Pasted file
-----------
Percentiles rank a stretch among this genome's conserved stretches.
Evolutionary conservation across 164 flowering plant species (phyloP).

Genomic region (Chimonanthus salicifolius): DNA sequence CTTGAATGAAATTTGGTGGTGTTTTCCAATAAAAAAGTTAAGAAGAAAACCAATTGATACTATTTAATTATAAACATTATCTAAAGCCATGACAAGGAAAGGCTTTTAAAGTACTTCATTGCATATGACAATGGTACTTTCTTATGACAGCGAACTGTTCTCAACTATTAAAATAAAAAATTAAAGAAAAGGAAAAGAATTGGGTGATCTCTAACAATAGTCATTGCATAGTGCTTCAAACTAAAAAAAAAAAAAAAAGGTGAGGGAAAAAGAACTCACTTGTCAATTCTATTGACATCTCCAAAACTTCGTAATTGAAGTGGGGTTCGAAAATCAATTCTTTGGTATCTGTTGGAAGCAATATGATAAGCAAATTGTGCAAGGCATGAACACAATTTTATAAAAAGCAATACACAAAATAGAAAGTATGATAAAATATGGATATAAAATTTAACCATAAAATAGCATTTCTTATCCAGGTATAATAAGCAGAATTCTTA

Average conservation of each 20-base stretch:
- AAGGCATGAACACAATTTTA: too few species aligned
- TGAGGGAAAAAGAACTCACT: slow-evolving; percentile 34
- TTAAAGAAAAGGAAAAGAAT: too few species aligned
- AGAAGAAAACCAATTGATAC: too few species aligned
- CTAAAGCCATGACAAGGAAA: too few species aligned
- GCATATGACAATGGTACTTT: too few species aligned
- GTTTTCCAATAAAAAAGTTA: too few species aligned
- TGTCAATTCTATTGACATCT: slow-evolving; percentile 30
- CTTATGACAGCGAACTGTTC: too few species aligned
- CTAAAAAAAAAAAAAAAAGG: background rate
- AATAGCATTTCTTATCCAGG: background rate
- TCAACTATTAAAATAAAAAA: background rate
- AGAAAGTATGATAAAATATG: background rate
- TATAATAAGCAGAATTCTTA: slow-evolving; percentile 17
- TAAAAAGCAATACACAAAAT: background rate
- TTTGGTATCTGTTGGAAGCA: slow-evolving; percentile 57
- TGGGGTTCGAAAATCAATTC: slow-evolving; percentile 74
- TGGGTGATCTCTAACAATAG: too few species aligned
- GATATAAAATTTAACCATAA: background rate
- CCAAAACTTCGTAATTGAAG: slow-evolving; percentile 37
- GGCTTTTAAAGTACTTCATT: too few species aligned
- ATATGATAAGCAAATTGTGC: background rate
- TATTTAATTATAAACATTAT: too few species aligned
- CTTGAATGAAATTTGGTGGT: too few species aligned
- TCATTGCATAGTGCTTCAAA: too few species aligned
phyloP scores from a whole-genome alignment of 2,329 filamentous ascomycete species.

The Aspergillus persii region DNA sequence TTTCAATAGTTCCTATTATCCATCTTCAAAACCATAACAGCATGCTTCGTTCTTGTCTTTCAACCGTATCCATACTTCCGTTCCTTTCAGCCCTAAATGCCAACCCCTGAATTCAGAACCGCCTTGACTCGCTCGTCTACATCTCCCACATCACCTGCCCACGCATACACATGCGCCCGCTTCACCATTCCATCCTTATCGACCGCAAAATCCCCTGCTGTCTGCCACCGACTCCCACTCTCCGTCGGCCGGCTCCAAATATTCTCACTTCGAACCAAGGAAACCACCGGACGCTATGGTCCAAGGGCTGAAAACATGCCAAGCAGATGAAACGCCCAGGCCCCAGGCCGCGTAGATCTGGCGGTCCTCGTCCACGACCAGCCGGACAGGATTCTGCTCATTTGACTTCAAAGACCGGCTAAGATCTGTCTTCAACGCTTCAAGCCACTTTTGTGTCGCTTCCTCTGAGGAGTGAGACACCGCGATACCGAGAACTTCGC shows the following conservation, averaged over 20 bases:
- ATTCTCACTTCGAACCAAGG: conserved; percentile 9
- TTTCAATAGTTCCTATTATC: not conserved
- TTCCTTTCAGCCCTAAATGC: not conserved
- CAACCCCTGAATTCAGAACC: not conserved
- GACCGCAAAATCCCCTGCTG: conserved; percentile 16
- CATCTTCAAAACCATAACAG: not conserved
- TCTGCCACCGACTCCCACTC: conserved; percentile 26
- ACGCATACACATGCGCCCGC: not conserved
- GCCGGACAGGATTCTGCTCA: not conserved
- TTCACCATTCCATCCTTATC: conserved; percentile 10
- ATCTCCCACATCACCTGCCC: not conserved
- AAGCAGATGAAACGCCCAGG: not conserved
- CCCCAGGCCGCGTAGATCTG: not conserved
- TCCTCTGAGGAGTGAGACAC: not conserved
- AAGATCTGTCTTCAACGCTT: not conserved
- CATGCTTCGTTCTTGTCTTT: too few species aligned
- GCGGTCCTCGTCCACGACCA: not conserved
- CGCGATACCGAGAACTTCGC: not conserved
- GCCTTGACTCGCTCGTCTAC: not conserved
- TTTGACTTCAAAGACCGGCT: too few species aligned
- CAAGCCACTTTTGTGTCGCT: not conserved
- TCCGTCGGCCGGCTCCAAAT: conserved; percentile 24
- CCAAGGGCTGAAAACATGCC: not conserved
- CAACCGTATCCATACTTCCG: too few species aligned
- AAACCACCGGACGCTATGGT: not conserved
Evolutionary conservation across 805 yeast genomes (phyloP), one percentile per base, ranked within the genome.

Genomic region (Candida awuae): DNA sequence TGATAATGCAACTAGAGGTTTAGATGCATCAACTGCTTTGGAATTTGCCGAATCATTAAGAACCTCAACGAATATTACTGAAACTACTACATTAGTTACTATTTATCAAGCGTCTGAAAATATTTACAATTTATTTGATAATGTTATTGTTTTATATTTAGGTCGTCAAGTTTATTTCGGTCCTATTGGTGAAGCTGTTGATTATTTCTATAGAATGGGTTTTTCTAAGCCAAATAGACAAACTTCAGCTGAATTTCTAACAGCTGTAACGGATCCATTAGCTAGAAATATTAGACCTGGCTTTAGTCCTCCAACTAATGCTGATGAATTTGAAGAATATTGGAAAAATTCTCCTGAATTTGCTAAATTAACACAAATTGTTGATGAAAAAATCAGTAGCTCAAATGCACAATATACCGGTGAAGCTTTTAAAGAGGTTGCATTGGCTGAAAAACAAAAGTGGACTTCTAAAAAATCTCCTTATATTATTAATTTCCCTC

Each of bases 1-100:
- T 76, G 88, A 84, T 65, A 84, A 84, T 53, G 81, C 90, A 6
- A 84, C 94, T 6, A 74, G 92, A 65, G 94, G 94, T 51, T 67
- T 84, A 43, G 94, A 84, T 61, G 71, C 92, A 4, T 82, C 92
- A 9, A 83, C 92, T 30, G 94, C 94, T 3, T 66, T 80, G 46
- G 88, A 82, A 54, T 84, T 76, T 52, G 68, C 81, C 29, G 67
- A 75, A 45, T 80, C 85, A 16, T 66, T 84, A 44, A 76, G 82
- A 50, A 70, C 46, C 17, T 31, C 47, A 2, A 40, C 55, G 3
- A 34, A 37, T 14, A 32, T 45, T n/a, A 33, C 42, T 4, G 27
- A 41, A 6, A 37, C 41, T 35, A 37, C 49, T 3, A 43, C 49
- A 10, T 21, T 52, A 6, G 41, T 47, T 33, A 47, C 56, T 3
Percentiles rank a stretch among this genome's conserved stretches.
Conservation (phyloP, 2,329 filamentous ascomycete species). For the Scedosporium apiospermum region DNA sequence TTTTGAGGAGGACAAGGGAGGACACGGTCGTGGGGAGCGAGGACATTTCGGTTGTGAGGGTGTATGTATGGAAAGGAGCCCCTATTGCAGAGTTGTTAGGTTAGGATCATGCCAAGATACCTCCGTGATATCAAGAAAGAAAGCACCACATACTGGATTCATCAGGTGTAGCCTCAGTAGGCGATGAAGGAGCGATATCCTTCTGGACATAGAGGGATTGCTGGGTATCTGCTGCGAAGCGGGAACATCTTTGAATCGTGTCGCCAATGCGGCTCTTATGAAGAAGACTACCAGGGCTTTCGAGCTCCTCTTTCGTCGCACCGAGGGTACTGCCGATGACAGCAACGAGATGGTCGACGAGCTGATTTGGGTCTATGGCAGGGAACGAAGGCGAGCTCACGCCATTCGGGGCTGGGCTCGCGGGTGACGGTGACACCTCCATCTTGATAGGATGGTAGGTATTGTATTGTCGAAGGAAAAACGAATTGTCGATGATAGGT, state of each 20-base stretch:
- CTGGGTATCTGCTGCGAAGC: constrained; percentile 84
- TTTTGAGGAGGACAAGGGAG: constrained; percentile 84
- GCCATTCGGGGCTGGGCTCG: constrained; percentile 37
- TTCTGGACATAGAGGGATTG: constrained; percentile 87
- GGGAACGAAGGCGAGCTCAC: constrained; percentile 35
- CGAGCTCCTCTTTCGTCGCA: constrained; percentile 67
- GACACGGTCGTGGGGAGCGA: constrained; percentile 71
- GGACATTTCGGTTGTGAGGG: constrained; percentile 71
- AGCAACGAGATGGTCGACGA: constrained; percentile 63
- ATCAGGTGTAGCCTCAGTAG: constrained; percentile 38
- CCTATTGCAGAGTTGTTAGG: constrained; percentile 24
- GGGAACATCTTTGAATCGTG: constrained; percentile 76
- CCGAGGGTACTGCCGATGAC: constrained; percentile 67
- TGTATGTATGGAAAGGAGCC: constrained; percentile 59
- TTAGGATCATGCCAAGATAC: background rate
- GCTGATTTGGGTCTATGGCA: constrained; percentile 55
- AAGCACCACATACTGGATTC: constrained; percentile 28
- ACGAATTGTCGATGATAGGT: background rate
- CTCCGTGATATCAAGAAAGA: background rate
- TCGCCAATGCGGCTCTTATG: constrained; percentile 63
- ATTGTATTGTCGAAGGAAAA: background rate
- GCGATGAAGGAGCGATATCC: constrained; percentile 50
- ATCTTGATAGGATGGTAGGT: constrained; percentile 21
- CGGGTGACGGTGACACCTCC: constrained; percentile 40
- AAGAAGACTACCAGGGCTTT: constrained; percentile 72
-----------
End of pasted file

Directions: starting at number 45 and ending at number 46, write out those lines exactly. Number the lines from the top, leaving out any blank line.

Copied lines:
- TCCTCTGAGGAGTGAGACAC: not conserved
- AAGATCTGTCTTCAACGCTT: not conserved